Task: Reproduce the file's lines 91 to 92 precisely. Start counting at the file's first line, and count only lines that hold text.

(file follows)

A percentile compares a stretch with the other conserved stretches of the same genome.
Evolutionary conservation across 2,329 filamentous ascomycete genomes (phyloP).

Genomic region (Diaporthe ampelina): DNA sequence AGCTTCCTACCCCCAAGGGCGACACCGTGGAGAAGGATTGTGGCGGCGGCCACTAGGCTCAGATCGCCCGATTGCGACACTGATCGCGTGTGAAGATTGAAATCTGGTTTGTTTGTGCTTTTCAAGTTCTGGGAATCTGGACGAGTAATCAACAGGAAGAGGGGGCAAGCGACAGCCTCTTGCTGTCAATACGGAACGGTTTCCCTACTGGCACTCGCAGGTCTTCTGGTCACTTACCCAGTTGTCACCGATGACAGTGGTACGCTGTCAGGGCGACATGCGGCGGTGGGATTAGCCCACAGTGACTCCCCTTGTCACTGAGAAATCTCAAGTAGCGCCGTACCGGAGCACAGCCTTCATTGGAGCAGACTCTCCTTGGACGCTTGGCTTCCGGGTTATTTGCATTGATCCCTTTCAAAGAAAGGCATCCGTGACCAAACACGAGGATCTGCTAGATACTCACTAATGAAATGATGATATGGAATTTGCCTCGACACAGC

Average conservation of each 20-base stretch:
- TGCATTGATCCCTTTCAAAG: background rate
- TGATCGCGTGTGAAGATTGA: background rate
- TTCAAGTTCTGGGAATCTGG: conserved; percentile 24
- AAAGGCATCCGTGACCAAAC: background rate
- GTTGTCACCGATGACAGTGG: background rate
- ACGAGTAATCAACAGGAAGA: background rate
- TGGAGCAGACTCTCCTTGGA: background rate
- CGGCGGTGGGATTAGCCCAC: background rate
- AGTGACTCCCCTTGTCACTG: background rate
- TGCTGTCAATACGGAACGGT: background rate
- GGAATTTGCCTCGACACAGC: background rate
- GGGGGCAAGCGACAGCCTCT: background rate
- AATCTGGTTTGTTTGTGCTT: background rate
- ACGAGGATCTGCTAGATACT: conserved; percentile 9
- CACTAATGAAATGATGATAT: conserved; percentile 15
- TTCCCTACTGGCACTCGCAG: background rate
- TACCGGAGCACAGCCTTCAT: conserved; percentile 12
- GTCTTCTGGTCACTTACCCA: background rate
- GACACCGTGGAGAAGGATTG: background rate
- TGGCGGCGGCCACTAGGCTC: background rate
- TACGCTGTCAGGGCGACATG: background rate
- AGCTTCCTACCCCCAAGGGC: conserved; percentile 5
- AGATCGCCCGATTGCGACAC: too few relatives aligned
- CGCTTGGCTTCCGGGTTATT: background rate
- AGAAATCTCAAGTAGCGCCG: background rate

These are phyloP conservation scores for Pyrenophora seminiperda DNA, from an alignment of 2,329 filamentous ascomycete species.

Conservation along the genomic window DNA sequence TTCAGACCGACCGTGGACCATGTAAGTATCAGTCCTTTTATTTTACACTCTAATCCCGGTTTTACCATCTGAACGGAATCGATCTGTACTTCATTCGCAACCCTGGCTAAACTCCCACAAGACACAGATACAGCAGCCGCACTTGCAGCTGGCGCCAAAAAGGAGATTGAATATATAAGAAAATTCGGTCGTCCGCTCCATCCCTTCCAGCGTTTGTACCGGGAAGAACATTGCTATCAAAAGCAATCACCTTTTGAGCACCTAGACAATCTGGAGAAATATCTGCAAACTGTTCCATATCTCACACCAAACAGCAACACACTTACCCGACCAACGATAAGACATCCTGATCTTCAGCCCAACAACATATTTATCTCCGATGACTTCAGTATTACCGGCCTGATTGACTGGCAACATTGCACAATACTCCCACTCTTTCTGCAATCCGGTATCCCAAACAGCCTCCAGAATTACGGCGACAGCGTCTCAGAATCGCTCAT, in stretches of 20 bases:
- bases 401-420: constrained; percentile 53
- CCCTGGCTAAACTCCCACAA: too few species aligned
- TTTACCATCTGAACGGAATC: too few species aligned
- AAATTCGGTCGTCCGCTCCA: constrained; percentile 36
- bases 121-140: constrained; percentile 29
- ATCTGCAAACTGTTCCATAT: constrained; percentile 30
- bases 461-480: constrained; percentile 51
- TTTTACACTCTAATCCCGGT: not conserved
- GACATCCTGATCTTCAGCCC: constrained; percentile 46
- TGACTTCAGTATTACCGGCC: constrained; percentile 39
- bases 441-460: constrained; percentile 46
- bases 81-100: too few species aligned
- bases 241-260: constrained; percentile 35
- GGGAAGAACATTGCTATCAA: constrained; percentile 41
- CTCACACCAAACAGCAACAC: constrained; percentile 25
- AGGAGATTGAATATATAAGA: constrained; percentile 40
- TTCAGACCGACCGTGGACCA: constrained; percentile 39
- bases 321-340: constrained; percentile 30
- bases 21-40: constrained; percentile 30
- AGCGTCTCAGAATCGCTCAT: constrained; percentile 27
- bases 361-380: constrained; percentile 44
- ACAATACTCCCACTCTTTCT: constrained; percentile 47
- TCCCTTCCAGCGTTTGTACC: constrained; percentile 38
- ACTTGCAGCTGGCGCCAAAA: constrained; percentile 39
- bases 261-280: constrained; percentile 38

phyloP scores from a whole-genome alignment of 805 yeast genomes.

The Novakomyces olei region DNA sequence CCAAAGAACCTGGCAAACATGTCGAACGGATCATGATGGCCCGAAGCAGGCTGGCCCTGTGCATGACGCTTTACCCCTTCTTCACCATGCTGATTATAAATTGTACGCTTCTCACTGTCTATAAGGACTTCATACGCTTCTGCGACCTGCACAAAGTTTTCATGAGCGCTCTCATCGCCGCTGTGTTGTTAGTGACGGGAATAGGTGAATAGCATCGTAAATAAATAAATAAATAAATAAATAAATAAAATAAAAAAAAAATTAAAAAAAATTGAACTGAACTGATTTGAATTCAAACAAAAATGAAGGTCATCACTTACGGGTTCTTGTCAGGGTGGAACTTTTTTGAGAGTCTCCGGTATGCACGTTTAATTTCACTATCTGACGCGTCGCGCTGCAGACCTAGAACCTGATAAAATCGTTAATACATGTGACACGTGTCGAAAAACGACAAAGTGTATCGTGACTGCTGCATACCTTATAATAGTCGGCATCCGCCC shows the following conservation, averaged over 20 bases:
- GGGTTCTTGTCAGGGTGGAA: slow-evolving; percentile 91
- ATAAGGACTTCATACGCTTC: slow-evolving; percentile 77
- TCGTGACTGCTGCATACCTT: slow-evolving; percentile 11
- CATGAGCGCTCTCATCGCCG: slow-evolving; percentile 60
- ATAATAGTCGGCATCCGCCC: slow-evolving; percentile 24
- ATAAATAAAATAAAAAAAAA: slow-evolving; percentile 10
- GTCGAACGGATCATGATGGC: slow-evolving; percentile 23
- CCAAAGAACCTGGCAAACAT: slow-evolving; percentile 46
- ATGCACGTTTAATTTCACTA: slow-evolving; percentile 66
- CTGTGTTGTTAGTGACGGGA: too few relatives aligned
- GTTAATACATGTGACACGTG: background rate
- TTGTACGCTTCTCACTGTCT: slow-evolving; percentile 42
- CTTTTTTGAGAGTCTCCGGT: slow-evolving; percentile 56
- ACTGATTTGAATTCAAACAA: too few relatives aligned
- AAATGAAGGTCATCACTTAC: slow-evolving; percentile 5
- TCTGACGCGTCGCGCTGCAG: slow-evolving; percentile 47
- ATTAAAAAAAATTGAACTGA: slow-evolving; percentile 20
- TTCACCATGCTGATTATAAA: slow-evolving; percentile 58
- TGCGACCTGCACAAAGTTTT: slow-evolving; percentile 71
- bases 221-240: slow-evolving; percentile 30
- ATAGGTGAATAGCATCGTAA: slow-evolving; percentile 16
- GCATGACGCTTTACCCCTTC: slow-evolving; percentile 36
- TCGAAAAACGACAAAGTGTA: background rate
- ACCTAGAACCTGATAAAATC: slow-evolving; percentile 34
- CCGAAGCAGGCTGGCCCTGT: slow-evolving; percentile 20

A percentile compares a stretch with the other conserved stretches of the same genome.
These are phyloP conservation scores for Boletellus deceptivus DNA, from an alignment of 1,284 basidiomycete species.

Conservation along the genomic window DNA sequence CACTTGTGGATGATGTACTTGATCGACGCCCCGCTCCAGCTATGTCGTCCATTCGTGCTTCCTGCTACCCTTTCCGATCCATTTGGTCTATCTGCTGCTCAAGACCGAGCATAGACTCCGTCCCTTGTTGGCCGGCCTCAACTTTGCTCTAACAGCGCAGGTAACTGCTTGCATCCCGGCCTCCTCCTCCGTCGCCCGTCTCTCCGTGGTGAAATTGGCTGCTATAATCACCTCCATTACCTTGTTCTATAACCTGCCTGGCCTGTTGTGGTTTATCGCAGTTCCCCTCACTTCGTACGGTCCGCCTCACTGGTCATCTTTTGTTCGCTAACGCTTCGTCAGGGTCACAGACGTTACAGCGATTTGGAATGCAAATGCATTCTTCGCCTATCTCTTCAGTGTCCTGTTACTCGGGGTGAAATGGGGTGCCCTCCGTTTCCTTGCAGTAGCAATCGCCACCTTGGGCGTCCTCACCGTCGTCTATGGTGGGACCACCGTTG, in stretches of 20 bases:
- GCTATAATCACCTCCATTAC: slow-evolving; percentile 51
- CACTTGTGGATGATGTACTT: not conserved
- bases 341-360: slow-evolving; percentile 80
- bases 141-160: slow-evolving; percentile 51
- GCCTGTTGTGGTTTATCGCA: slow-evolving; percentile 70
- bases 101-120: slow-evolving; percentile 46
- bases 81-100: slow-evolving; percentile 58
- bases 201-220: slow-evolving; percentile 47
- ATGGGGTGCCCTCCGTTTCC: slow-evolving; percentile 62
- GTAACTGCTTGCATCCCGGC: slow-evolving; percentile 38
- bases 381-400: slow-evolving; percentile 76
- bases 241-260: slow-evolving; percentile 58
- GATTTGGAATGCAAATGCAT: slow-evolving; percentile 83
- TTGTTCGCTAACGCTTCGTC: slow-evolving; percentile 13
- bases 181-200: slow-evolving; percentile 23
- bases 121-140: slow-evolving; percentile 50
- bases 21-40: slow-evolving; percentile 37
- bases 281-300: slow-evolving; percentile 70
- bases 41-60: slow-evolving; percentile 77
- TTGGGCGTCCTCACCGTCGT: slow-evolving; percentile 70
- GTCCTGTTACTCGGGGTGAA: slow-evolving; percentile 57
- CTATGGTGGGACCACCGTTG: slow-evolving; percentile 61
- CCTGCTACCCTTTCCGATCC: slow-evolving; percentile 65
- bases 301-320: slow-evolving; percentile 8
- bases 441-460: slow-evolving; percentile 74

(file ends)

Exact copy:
- GCCTGTTGTGGTTTATCGCA: slow-evolving; percentile 70
- bases 101-120: slow-evolving; percentile 46